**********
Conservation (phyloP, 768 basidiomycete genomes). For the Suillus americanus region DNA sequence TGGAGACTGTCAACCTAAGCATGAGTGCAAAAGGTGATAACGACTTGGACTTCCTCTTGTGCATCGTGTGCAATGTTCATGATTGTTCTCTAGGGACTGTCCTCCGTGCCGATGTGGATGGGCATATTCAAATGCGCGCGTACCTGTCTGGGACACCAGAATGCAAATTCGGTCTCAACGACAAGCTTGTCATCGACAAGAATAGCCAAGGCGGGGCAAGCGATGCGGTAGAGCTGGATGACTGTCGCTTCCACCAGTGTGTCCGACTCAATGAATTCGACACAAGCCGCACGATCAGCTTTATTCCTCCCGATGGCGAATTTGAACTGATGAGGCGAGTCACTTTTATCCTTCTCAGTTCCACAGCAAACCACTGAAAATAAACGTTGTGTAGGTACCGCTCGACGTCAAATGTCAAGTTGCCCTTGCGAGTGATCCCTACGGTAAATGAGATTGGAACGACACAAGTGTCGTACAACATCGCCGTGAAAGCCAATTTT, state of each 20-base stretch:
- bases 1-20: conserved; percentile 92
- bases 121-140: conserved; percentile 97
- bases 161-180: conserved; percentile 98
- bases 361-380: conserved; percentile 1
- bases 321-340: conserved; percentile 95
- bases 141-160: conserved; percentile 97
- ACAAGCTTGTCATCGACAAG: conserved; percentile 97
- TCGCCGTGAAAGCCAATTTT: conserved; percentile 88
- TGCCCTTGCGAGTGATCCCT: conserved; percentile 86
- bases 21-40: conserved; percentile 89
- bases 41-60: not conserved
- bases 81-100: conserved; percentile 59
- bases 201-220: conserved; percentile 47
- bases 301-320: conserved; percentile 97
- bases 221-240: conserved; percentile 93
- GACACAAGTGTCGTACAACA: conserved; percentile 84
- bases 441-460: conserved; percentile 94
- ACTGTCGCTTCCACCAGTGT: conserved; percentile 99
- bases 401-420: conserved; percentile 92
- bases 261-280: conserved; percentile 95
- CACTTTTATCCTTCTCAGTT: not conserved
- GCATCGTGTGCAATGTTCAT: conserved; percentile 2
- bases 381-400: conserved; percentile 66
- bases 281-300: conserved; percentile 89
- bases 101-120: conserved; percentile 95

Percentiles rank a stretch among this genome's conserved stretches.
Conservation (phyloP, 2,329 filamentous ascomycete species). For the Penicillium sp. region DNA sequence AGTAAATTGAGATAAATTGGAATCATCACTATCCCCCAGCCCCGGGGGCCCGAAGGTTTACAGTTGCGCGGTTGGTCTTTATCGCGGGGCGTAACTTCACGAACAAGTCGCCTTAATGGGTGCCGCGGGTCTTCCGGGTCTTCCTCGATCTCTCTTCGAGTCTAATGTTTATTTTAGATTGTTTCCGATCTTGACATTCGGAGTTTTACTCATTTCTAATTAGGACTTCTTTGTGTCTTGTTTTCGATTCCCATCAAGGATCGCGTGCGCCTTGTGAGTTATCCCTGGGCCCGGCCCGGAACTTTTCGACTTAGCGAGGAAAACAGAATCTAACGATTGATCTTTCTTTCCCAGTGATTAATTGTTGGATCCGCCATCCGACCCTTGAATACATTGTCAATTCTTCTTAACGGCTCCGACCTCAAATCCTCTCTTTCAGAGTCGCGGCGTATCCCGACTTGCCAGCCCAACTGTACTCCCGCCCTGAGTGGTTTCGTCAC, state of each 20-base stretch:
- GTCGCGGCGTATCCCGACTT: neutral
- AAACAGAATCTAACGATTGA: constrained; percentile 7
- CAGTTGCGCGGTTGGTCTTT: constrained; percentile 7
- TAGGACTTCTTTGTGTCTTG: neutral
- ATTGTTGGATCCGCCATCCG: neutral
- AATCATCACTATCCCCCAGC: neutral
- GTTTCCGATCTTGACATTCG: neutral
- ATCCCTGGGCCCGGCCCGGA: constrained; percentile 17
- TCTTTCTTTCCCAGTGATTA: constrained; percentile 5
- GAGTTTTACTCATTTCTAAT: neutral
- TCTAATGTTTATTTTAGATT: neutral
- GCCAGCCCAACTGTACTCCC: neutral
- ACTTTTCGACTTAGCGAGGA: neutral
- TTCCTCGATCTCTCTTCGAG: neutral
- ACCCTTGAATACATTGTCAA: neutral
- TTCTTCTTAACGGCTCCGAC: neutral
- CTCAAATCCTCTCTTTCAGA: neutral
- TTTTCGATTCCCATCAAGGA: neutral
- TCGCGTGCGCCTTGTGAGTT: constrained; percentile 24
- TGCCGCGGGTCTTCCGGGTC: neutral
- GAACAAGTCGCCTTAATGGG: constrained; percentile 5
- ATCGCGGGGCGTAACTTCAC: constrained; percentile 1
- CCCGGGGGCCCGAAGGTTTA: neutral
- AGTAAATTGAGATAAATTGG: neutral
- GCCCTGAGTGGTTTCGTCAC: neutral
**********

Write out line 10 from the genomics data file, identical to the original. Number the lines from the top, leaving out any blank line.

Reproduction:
- TGCCCTTGCGAGTGATCCCT: conserved; percentile 86